Louisiana loses lives it could have saved to drugs
Published 12:00 am Saturday, July 9, 2022
In today’s climate, drug overdose deaths have reached epidemic proportions. Last year more than 100,000 people died in the U.S. from overdosing on an addictive substance, a landmark that represents the highest recorded total ever. The need for effective action is more urgent than at any point in history, and many states are taking major steps to save lives.
In Louisiana, the situation has been dire for years. But according to Addicted.org, things reached a critical mass in 2020 for most of the country when the COVID-19 pandemic struck. When social distancing measures went into effect, many regions saw spikes in substance use and drug overdose deaths. For example, from March 2020 through March 2021, Louisiana saw an increase in drug overdose deaths of more than 50%, one of the highest rates in the nation. This alarming jump made many people question why the state was in such bad shape, particularly given its unusually progressive policies.
Despite being a traditionally conservative state, Louisiana adopted the harm reduction approach of needle exchanges in 2017. That year, legislators passed the law, allowing local governing bodies to decide if they would allow access to needle exchange programs, which had traditionally been illegal in the state historically.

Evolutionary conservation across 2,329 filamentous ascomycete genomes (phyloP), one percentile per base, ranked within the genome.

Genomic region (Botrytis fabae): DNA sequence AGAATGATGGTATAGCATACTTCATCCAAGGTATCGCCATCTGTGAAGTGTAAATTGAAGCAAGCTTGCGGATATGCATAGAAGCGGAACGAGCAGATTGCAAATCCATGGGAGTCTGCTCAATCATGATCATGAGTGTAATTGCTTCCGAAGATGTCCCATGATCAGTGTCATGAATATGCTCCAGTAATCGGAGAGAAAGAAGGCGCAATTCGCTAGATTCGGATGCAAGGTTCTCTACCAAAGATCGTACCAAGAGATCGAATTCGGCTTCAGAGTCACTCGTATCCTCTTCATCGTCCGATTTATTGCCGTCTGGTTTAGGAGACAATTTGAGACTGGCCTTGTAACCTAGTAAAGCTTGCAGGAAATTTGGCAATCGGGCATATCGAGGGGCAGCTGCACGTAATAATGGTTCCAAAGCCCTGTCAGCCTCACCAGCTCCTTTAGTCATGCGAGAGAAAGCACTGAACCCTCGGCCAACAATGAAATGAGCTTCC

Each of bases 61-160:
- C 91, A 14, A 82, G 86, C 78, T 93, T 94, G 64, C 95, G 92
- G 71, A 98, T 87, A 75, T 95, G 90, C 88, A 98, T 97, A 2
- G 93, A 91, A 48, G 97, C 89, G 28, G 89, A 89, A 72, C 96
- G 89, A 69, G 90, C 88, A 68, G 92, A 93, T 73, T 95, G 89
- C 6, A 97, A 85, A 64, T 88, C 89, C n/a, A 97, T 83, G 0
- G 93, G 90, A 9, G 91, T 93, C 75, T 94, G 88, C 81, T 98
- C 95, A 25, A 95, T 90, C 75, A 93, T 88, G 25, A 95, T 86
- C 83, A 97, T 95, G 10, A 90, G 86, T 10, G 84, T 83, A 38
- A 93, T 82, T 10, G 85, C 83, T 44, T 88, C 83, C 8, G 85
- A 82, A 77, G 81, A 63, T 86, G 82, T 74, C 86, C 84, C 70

Needle exchange programs aren’t legal under federal law. The specific reason is that things like needles and other clean “paraphernalia” are considered illegal in the eyes of the U.S. government. Such restrictions prevent the legal dispensing of clean needles under federal law. However, in recent years a growing number of states battling the effects of the opioid epidemic have passed state-level laws to legalize these programs. Louisiana is among 31 states in the U.S. and the only state in the Gulf South where needle exchanges are allowed.
So, with such progressive measures in place as the legal ability to provide access to clean needles and screening, care and treatment for sexually transmitted diseases and other related services, the tragic statistics in Louisiana have been somewhat shocking. That is until we look closer.
Sadly, only four of Louisiana’s 64 parishes (another name for “counties”) have decided to allow these harm reduction services. In other words, Louisiana is losing lives to drugs that it could be saving.
The four regions to utilize the 2017 law include the cities Baton Rouge, New Orleans, Shreveport and Alexandria. These are some of the most populated parts of the state. But when we look over to rural areas like Livingston Parish, which had the highest rate of Hepatitis A cases in the state in 2018, we see regression rather than progress. After being identified as an area that could benefit immensely from the needle exchange law, the parish council voted against the program because residents raised concerns that it may support continued drug use.